The Alfred Hitchcock Dream

He’s speaking in my auditorium
showing clips—black and white—
his English accent almost drowning
the words, like rocks muddled in water.
A bit perturbed but his points sharp and I’m
listening, rapt, then with a quick shock realize
that it was my job to get him from the airport.
It’s four p.m. and I also forgot to provide
breakfast or lunch and he’s on stage, bravely
discussing foreboding and foreshadowing.
Suspense is not horror, surprise, or fear.
It’s the long agony of figuring out
the real threat, he says. Of waiting for
the inevitable. There he is, a very old
person who managed to get to a strange place
at my request and without my help.
When the talk ends, I walk up to him
to apologize at the same time that I covet
his gray cashmere jacket. I need a drink,
he says, wiping his brow, and I think I don’t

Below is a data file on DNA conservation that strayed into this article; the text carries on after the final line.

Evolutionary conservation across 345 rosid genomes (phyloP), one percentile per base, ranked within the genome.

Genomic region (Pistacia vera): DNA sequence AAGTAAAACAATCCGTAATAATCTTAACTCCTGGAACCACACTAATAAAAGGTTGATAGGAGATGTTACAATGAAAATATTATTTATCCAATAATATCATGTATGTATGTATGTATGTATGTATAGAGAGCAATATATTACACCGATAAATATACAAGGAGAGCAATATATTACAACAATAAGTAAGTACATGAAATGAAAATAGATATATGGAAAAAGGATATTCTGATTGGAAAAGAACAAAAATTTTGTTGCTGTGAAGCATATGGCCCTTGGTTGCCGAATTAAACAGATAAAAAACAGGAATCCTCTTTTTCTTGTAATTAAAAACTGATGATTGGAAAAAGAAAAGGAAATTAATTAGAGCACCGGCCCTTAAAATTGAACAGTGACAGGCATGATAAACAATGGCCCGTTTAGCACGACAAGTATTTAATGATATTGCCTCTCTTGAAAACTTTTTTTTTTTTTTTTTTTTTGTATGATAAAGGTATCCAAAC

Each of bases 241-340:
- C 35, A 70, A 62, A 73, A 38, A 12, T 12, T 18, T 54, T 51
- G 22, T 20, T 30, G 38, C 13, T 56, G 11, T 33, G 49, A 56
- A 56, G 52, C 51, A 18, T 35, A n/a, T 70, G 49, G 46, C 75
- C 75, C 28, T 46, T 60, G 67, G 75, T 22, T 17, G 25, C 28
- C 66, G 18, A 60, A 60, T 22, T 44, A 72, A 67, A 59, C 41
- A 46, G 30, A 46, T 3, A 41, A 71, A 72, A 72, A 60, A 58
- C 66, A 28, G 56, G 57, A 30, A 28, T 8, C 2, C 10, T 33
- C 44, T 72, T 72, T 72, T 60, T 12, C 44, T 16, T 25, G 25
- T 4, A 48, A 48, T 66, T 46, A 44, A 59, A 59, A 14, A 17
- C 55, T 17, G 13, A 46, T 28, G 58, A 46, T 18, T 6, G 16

want a drink and I also don’t want to take
you to dinner since I just ate lunch. What
I want is for him to disappear like a victim
but he’s mine. My arms feel coated in cast iron.
At that moment I wake to a flood of sun,
my heart beating blood warm through my limbs,
and after a moment of mulling about
immigrant Alfred, I think of my senile
mother and the drink she might need and can’t
ask for. And then I’m sitting up in bed
as if on a playground bench, with my back
to a jungle gym covered with crows.

Natasha Sajé is the author of three books of poems including Vivarium (Tupelo Press, 2014); Windows and Doors: A Poet Reads Literary Theory (University of Michigan Press, 2014), a book of literary criticism; and Terroir: Love, Out of Place, a memoir-in-essays forthcoming this year from Trinity University Press. Sajé teaches in the Vermont College of Fine Arts MFA in Writing Program and is a professor of English at Westminster College in Salt Lake City.